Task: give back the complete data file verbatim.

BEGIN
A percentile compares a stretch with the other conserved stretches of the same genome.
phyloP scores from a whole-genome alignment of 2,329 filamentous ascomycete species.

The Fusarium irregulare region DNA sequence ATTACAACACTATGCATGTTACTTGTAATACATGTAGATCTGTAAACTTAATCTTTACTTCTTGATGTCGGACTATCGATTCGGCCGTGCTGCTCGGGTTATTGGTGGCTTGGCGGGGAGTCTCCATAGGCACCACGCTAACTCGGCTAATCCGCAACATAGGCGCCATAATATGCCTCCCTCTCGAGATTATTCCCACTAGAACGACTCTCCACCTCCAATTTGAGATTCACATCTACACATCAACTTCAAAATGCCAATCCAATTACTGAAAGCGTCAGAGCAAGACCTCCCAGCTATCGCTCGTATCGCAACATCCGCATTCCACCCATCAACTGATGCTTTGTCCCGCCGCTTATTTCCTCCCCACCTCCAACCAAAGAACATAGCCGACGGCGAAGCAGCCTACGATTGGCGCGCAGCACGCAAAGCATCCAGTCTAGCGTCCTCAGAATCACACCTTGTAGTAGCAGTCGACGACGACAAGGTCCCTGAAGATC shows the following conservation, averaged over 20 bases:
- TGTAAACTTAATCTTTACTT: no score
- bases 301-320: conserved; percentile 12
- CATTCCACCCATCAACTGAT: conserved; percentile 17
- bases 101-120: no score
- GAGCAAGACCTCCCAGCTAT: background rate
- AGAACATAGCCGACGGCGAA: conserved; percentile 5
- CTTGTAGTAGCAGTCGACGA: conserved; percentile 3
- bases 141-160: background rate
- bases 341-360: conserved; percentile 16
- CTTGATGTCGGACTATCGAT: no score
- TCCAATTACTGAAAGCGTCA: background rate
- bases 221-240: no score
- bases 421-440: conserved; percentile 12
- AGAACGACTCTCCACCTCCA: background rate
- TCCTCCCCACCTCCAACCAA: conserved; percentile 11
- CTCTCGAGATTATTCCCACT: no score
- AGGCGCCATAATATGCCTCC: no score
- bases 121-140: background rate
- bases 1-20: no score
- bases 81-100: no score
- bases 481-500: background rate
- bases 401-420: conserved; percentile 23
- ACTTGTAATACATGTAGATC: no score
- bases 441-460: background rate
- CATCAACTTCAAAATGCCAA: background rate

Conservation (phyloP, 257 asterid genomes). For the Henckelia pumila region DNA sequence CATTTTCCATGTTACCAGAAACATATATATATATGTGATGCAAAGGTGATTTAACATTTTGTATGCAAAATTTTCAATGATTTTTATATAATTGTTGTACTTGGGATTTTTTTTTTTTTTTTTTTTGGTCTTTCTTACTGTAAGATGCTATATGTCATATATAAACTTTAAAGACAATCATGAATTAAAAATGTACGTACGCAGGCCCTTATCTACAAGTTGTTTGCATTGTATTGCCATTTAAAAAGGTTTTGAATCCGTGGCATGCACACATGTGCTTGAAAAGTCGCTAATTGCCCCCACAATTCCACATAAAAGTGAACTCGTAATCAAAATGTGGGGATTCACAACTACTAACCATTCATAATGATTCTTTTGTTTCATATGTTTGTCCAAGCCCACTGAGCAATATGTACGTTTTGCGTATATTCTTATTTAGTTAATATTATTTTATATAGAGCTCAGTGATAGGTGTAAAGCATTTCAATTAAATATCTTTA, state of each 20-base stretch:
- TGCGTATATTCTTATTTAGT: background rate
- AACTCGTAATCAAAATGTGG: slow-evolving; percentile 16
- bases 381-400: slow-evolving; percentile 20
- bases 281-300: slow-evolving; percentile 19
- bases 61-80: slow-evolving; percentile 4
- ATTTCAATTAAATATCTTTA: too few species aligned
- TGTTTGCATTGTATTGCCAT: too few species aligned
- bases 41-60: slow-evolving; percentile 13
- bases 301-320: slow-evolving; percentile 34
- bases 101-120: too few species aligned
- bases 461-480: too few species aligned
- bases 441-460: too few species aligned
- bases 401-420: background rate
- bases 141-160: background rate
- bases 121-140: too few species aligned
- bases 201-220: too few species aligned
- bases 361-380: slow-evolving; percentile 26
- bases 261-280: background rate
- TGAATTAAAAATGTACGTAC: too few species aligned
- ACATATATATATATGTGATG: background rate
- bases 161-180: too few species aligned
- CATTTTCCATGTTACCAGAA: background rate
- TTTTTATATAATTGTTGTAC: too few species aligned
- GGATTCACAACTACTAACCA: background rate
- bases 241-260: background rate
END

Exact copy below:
A percentile compares a stretch with the other conserved stretches of the same genome.
phyloP scores from a whole-genome alignment of 2,329 filamentous ascomycete species.

The Fusarium irregulare region DNA sequence ATTACAACACTATGCATGTTACTTGTAATACATGTAGATCTGTAAACTTAATCTTTACTTCTTGATGTCGGACTATCGATTCGGCCGTGCTGCTCGGGTTATTGGTGGCTTGGCGGGGAGTCTCCATAGGCACCACGCTAACTCGGCTAATCCGCAACATAGGCGCCATAATATGCCTCCCTCTCGAGATTATTCCCACTAGAACGACTCTCCACCTCCAATTTGAGATTCACATCTACACATCAACTTCAAAATGCCAATCCAATTACTGAAAGCGTCAGAGCAAGACCTCCCAGCTATCGCTCGTATCGCAACATCCGCATTCCACCCATCAACTGATGCTTTGTCCCGCCGCTTATTTCCTCCCCACCTCCAACCAAAGAACATAGCCGACGGCGAAGCAGCCTACGATTGGCGCGCAGCACGCAAAGCATCCAGTCTAGCGTCCTCAGAATCACACCTTGTAGTAGCAGTCGACGACGACAAGGTCCCTGAAGATC shows the following conservation, averaged over 20 bases:
- TGTAAACTTAATCTTTACTT: no score
- bases 301-320: conserved; percentile 12
- CATTCCACCCATCAACTGAT: conserved; percentile 17
- bases 101-120: no score
- GAGCAAGACCTCCCAGCTAT: background rate
- AGAACATAGCCGACGGCGAA: conserved; percentile 5
- CTTGTAGTAGCAGTCGACGA: conserved; percentile 3
- bases 141-160: background rate
- bases 341-360: conserved; percentile 16
- CTTGATGTCGGACTATCGAT: no score
- TCCAATTACTGAAAGCGTCA: background rate
- bases 221-240: no score
- bases 421-440: conserved; percentile 12
- AGAACGACTCTCCACCTCCA: background rate
- TCCTCCCCACCTCCAACCAA: conserved; percentile 11
- CTCTCGAGATTATTCCCACT: no score
- AGGCGCCATAATATGCCTCC: no score
- bases 121-140: background rate
- bases 1-20: no score
- bases 81-100: no score
- bases 481-500: background rate
- bases 401-420: conserved; percentile 23
- ACTTGTAATACATGTAGATC: no score
- bases 441-460: background rate
- CATCAACTTCAAAATGCCAA: background rate

Conservation (phyloP, 257 asterid genomes). For the Henckelia pumila region DNA sequence CATTTTCCATGTTACCAGAAACATATATATATATGTGATGCAAAGGTGATTTAACATTTTGTATGCAAAATTTTCAATGATTTTTATATAATTGTTGTACTTGGGATTTTTTTTTTTTTTTTTTTTGGTCTTTCTTACTGTAAGATGCTATATGTCATATATAAACTTTAAAGACAATCATGAATTAAAAATGTACGTACGCAGGCCCTTATCTACAAGTTGTTTGCATTGTATTGCCATTTAAAAAGGTTTTGAATCCGTGGCATGCACACATGTGCTTGAAAAGTCGCTAATTGCCCCCACAATTCCACATAAAAGTGAACTCGTAATCAAAATGTGGGGATTCACAACTACTAACCATTCATAATGATTCTTTTGTTTCATATGTTTGTCCAAGCCCACTGAGCAATATGTACGTTTTGCGTATATTCTTATTTAGTTAATATTATTTTATATAGAGCTCAGTGATAGGTGTAAAGCATTTCAATTAAATATCTTTA, state of each 20-base stretch:
- TGCGTATATTCTTATTTAGT: background rate
- AACTCGTAATCAAAATGTGG: slow-evolving; percentile 16
- bases 381-400: slow-evolving; percentile 20
- bases 281-300: slow-evolving; percentile 19
- bases 61-80: slow-evolving; percentile 4
- ATTTCAATTAAATATCTTTA: too few species aligned
- TGTTTGCATTGTATTGCCAT: too few species aligned
- bases 41-60: slow-evolving; percentile 13
- bases 301-320: slow-evolving; percentile 34
- bases 101-120: too few species aligned
- bases 461-480: too few species aligned
- bases 441-460: too few species aligned
- bases 401-420: background rate
- bases 141-160: background rate
- bases 121-140: too few species aligned
- bases 201-220: too few species aligned
- bases 361-380: slow-evolving; percentile 26
- bases 261-280: background rate
- TGAATTAAAAATGTACGTAC: too few species aligned
- ACATATATATATATGTGATG: background rate
- bases 161-180: too few species aligned
- CATTTTCCATGTTACCAGAA: background rate
- TTTTTATATAATTGTTGTAC: too few species aligned
- GGATTCACAACTACTAACCA: background rate
- bases 241-260: background rate